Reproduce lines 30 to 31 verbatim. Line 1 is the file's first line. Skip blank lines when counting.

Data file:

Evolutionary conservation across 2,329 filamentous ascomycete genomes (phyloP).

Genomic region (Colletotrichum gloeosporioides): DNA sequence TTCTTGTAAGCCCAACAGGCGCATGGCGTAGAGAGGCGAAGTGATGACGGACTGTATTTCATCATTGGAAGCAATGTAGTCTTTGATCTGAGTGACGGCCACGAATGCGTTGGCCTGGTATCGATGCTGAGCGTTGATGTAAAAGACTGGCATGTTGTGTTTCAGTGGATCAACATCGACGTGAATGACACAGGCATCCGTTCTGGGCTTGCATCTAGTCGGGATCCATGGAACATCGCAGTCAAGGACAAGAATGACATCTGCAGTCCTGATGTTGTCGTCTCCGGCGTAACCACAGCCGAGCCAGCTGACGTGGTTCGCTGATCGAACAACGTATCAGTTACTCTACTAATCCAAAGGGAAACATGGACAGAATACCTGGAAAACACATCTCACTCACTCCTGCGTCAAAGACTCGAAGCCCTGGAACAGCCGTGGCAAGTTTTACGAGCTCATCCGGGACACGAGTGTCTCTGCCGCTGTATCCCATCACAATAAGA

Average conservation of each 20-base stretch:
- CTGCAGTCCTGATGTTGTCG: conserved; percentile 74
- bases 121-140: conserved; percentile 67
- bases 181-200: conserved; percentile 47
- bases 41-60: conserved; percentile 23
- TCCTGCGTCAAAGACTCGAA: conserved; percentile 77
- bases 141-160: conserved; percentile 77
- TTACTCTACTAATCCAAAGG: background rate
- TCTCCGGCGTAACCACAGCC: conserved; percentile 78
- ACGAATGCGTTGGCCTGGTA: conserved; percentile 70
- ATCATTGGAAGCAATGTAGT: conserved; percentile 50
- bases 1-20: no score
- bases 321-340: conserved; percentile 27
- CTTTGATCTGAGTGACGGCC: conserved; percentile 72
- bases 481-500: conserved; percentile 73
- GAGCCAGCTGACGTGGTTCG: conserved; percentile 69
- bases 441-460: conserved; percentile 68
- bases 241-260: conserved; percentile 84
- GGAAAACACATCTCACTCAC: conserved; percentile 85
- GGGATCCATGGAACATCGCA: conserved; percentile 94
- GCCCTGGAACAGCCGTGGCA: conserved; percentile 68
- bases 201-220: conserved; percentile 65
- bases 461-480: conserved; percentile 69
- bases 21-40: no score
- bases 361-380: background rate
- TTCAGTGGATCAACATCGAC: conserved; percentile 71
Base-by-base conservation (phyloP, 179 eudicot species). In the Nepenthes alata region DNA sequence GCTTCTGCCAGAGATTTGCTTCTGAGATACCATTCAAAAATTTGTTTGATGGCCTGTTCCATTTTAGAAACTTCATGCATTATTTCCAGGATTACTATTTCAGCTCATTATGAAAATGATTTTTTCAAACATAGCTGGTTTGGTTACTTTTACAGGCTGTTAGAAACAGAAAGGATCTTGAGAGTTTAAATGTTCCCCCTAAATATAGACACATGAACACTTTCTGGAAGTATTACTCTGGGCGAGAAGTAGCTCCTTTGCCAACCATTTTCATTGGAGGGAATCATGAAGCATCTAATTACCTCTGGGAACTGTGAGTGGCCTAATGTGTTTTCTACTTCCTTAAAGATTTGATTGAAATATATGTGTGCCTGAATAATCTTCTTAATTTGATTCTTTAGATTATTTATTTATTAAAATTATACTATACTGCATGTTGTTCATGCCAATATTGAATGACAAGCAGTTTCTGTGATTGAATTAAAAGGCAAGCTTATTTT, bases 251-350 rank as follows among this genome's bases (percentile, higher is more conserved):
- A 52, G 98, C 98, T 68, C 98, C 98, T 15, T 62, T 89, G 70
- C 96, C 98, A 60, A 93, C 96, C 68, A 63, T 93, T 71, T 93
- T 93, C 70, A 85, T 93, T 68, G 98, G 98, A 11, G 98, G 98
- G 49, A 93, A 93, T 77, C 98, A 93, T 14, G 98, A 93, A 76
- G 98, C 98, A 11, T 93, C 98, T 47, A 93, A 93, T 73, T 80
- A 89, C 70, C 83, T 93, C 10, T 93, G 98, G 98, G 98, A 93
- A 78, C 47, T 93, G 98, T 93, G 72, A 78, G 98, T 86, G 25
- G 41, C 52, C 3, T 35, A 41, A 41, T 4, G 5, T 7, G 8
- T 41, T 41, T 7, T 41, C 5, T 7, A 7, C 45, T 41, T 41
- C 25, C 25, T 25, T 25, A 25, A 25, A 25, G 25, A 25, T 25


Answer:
- A 52, G 98, C 98, T 68, C 98, C 98, T 15, T 62, T 89, G 70
- C 96, C 98, A 60, A 93, C 96, C 68, A 63, T 93, T 71, T 93